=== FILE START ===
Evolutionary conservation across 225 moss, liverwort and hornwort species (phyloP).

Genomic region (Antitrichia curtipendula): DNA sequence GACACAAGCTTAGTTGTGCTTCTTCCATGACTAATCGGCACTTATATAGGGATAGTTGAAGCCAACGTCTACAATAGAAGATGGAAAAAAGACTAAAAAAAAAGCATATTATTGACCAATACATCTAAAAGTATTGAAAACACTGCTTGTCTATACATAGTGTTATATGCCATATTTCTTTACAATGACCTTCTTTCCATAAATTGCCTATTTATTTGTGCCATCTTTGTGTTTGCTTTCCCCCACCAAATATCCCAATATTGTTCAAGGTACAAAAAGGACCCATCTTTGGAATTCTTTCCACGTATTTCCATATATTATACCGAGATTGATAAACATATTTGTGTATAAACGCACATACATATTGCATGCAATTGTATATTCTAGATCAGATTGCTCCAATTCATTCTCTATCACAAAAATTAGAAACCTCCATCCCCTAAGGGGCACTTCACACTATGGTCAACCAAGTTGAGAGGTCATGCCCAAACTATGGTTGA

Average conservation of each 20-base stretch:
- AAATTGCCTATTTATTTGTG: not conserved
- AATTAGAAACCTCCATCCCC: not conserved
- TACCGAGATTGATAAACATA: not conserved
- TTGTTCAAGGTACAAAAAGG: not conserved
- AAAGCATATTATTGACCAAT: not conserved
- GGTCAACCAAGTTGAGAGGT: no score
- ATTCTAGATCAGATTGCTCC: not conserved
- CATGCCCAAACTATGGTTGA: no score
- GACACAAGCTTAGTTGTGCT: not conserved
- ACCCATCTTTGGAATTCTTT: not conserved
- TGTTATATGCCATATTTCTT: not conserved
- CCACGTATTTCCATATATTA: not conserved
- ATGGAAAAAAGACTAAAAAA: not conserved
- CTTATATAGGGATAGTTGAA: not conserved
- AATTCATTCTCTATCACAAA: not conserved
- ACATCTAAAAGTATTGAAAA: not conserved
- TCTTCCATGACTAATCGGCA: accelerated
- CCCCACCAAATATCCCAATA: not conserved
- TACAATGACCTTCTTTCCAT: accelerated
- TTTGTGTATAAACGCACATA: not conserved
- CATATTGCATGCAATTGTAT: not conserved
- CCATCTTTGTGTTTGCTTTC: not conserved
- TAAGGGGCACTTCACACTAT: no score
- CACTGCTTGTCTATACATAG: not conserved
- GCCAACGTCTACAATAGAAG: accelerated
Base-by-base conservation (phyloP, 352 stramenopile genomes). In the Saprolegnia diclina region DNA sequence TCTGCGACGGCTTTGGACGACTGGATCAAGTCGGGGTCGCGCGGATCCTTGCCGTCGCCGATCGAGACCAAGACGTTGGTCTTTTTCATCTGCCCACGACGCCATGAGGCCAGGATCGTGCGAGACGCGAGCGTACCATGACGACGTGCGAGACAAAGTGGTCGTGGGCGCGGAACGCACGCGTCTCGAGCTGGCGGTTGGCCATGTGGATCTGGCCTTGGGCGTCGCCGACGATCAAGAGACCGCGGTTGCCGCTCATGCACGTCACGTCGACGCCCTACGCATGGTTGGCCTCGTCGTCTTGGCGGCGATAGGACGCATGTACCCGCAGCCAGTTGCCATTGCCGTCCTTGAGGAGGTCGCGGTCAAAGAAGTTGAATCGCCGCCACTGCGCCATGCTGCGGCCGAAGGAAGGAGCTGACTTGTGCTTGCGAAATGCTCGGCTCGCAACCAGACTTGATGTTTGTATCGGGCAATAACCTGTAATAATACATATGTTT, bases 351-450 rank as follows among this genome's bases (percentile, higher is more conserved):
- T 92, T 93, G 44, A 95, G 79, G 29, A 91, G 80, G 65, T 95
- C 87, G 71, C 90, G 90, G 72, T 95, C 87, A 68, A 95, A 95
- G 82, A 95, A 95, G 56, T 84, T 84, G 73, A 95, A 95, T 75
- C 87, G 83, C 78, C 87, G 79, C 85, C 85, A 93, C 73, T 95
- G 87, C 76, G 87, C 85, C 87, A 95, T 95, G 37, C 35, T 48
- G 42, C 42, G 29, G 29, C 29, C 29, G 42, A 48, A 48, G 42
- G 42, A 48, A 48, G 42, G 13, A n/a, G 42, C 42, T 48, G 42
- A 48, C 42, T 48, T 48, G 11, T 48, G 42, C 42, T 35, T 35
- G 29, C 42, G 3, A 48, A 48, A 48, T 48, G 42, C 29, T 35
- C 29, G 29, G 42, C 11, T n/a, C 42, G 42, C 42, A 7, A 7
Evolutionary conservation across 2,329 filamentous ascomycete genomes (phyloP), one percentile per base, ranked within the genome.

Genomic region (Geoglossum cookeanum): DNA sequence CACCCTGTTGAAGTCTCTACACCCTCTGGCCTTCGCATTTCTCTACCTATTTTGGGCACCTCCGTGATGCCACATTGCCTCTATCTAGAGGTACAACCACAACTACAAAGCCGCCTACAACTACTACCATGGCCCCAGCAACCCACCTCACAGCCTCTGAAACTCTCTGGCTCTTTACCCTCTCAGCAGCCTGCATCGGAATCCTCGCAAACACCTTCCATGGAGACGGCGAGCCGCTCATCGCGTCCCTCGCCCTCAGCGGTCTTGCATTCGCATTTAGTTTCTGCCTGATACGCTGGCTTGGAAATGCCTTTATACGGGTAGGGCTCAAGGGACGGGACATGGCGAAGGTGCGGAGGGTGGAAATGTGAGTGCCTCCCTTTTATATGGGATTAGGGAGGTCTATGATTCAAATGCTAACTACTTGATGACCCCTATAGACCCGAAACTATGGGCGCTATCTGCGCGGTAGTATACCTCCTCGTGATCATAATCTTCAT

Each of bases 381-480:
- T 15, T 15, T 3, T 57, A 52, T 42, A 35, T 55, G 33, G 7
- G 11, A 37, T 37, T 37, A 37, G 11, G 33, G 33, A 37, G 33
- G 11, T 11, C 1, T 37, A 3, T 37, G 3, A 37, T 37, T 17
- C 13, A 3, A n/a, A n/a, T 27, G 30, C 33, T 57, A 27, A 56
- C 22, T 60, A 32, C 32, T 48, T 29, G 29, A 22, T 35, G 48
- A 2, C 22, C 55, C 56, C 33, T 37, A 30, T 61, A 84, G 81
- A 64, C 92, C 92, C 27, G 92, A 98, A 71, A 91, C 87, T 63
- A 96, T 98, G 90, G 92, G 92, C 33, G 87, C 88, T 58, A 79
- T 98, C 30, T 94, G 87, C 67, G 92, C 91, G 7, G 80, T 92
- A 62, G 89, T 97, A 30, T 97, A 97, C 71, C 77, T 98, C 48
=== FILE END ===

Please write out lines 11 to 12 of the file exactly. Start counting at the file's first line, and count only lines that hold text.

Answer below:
- CATGCCCAAACTATGGTTGA: no score
- GACACAAGCTTAGTTGTGCT: not conserved